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Language Contact Around the Globe

Proceedings of the LCTG3 Conference

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Edited By Amei Koll-Stobbe and Sebastian Knospe

The fifth volume in the series Language Competence and Language Awareness in Europe unites a collection of peer-reviewed papers delivered at the Third Conference on Language Contact in Times of Globalization (LCTG3) at the University of Greifswald in 2011. The papers are arranged in five thematic sections: Part I studies lexical and grammatical borrowing and pseudo-loans. Part II looks at code-switching and language intertwining in different contexts, while Part III is concerned with the power, political backup and use of different languages in multilingual settings. This is followed by Part IV which comprises three articles on the Linguistic Landscapes of different urban areas. Finally, Part V focuses on language choices in literature and institutional settings.
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Amei Koll-Stobbe and Sebastian Knospe: Language Contact Around the Globe

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Language Contact Around the Globe

Amei Koll-Stobbe and Sebastian Knospe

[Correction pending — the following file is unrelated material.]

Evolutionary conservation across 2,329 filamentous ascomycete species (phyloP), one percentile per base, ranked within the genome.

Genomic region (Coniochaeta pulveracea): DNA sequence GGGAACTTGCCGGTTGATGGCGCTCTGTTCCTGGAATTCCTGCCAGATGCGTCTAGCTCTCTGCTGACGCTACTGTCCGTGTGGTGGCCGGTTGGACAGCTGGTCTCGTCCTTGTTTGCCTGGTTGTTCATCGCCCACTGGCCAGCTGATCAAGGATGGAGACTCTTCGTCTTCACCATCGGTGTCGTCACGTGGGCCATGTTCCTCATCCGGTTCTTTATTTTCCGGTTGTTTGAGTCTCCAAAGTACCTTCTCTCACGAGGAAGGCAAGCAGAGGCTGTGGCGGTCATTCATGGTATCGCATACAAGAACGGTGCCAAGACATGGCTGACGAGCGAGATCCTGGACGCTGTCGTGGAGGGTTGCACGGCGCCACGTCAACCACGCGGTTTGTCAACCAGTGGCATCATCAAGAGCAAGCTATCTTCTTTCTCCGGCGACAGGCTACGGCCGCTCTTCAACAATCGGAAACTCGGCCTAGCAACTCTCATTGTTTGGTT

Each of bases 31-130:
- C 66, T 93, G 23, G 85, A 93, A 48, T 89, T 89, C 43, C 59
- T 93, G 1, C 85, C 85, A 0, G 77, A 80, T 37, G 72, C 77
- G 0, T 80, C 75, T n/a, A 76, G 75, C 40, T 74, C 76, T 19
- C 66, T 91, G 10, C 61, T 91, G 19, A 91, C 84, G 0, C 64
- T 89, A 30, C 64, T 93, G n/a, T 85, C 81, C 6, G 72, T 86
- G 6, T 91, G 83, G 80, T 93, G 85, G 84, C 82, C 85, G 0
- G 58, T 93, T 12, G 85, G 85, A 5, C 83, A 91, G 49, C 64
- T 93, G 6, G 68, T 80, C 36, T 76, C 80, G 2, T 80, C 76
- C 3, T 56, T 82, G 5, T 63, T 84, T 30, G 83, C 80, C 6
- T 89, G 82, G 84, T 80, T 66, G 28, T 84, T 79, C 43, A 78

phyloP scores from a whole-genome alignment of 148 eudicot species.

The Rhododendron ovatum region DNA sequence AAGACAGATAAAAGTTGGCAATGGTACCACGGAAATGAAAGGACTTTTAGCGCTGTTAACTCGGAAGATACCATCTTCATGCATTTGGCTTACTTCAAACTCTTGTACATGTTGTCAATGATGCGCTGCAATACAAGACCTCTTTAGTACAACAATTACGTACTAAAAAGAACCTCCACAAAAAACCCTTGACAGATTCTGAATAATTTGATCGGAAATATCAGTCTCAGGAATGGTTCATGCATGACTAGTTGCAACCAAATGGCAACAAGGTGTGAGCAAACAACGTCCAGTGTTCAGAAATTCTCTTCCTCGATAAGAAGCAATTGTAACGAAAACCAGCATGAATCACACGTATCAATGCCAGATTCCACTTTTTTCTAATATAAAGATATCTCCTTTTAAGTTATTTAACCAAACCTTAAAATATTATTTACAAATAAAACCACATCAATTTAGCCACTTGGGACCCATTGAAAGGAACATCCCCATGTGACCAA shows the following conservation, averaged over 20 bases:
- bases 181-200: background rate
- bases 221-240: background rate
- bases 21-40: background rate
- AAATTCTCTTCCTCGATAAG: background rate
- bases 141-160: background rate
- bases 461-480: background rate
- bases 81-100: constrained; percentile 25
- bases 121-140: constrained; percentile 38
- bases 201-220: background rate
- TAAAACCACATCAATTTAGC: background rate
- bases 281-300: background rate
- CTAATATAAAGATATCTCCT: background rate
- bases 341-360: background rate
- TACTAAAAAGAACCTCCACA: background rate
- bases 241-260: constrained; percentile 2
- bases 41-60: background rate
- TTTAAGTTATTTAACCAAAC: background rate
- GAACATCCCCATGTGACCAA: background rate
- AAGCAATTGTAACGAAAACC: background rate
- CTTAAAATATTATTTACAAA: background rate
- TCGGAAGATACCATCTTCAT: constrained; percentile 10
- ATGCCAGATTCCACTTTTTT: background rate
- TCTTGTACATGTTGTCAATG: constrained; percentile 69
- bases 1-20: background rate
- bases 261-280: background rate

Evidence of language and culture contact as well as of bi- or multilingual practices can be found in virtually all epochs of human history. Yet, due to factors such as worldwide economic co-operation, mass mobility and new communication technologies, the manifold consequences which are connected to the exchange between different languages and cultures have become all the more conspicuous since the second half of the 20th century. As a result, linguistic studies specialised on this topic area have been promoted in virtually all philologies.

Against this background, the University of Greifswald initiated the Third Conference on Language Contact in Times of Globalization (LCTG3) which was open to linguists of all disciplines. For a conference of this format, the University of Greifswald provided a suitable location – not least in light of its own history: Indeed, Greifswald made part of the pan-European Hanseatic League for centuries and was Swedish between 1631 and 1815, before becoming German again. Thus, the town can look back on a history full of change. Apart from that, it is situated in the Baltic Sea Area, which is a linguistic contact zone itself that has regained importance after the fall of the Iron Curtain.

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